Psychology is the science of the human mind and behavior. It evolved from the other sciences, like biology, physics, and sociology. Along the way, it has developed into one of the more socially relevant sciences, with its findings applying to government, business, relationships, sports, and many other topics. But a key challenge for the field is that the mind is less tangible than organisms, matter, or even people themselves. The field also has a replication crisis on its hands, in addition to the skepticism that many people already hold towards the notion of studying the mind scientifically.
But does psychology even have functional theory — a set of cumulative explanations for why something is the way it is? For all the work in psychology, including not only scientific investigations but also applications of psychology to medicine and the law, much psychological research may lack a theoretical foundation. Thinkers going back at least as far back as Thomas Kuhn last century have argued that psychology may not have a unifying rationale, and the theories psychologists do use seem to be poorly defined.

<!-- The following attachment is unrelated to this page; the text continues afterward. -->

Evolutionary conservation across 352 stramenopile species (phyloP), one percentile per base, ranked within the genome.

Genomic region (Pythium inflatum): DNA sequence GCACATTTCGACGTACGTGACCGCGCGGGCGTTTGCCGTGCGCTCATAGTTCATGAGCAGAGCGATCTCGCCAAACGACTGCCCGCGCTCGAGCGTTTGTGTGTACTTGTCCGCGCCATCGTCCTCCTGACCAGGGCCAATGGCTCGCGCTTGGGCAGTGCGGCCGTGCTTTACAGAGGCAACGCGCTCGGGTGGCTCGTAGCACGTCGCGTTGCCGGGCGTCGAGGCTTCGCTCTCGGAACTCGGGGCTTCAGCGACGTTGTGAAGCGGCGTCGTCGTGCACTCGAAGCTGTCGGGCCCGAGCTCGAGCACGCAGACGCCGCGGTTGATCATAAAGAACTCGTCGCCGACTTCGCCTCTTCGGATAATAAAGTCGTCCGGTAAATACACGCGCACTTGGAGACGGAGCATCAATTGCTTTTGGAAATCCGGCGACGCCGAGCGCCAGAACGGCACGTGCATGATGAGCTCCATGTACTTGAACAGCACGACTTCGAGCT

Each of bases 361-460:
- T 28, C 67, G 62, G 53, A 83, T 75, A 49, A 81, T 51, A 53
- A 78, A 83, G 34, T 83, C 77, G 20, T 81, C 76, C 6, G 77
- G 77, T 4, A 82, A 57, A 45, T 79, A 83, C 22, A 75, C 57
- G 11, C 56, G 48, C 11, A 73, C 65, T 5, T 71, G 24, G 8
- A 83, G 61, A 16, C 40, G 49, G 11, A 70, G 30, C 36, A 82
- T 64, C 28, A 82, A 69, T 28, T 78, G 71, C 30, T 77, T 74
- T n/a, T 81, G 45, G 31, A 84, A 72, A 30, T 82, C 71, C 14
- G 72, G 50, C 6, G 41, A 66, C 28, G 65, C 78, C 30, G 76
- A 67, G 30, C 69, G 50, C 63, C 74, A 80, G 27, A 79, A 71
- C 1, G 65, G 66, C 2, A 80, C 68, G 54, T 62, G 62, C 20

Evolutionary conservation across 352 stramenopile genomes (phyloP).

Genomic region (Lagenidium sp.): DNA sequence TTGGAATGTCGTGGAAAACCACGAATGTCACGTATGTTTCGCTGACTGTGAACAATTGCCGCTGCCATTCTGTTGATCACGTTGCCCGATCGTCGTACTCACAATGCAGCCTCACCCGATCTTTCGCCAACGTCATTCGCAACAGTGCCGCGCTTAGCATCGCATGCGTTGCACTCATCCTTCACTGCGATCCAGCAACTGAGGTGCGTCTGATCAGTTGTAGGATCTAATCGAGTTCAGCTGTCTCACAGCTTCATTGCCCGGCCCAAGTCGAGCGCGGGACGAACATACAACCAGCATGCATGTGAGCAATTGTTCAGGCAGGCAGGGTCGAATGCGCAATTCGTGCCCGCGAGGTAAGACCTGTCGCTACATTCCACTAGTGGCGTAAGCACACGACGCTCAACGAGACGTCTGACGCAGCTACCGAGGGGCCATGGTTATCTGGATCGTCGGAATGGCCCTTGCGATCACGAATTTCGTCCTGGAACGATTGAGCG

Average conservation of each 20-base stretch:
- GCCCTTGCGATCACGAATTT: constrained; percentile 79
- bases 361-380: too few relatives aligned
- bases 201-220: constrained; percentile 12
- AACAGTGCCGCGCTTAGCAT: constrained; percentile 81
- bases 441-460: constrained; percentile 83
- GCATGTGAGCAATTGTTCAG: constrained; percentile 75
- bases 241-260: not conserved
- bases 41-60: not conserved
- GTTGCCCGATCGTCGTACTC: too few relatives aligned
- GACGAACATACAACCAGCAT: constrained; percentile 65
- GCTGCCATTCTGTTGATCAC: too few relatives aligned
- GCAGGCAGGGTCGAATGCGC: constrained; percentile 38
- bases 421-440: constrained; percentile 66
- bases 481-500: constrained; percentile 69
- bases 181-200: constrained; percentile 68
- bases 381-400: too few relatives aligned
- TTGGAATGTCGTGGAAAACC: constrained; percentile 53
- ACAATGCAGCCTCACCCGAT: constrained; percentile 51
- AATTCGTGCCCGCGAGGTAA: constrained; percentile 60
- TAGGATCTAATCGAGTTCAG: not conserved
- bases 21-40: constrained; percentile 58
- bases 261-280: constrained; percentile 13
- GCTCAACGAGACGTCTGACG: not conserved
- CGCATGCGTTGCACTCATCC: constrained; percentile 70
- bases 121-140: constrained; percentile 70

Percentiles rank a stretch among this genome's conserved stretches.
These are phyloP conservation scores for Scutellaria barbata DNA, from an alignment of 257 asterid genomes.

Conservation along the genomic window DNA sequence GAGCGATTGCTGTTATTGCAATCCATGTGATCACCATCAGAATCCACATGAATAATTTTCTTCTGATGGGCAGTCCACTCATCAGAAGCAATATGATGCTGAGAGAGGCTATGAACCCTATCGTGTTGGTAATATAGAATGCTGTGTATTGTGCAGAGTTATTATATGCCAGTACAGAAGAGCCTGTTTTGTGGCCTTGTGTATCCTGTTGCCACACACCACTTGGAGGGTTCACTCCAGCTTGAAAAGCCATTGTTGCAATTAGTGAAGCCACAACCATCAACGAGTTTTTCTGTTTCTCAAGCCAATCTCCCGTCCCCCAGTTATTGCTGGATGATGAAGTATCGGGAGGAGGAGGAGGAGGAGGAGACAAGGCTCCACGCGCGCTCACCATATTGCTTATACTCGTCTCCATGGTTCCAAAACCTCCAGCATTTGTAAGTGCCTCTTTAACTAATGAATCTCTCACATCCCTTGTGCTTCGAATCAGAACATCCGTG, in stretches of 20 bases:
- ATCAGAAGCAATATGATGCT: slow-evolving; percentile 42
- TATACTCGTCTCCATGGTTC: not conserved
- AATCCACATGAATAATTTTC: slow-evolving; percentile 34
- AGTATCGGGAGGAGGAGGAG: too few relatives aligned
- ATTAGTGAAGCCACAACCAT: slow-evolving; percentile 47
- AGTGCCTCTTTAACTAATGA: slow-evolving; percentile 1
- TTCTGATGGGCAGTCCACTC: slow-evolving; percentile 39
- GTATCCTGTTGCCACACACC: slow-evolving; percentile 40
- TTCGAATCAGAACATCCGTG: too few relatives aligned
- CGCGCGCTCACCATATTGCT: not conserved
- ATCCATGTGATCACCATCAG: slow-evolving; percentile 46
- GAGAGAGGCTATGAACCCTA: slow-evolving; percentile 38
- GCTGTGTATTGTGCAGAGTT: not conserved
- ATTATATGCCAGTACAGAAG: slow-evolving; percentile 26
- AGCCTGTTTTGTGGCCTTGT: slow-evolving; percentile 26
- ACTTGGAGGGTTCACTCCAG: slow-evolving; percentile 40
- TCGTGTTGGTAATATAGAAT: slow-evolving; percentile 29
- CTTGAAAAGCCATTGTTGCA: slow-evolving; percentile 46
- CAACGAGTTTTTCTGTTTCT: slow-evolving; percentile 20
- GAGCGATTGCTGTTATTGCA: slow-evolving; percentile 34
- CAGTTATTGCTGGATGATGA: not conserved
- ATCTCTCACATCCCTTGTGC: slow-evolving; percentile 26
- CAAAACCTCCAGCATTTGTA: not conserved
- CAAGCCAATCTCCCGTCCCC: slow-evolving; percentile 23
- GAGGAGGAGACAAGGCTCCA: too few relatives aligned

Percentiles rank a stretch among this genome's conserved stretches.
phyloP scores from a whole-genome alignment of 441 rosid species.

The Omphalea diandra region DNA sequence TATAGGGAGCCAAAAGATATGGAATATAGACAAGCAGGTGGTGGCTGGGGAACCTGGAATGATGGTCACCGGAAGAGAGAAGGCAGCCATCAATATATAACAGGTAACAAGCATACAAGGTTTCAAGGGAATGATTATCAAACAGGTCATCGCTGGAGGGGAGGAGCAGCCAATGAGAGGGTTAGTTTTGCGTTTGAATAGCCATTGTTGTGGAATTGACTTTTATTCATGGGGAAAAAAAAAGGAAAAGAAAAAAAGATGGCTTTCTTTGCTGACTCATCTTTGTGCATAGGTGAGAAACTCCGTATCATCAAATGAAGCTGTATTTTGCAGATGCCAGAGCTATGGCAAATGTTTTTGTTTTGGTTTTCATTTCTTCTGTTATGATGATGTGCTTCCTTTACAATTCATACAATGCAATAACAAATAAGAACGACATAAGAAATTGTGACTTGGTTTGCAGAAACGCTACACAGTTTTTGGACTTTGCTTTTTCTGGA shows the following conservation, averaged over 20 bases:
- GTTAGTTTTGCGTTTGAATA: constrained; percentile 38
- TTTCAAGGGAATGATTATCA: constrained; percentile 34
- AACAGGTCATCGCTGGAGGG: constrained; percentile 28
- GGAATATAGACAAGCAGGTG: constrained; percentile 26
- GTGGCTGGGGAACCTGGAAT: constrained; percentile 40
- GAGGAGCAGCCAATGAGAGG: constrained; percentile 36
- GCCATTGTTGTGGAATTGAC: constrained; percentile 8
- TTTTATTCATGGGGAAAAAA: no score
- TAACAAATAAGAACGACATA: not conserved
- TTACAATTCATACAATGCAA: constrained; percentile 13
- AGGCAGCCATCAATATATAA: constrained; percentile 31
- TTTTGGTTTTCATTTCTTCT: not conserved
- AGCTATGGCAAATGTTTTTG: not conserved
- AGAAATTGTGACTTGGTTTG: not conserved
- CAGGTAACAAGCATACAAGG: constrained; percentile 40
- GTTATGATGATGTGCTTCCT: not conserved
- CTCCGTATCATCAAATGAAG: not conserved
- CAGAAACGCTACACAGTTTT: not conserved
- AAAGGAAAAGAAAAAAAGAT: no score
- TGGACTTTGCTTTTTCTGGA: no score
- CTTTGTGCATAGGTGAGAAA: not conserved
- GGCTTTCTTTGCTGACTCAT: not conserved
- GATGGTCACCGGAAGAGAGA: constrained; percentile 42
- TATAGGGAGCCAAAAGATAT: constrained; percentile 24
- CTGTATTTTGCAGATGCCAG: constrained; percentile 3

In a paper published in PLOS ONE, a group of scientists studied over 2000 papers published in the leading journal Psychological Science, measuring how often they referred to theory. They found that many studies actually do not use theory, and those studies that do tend to refer to them only once. Just 15.3 percent of the papers specifically aimed to test predictions from theories.
This means that even a prominent psychology journal dedicated to theory-based science only rarely tests theory. The finding may explain the lack of reliability in psychology, and signals a potential failing in the fundamental scientific enterprise of psychology. Can psychology develop a sound theoretical framework? Perhaps this new focus on the matter will push the field toward that goal.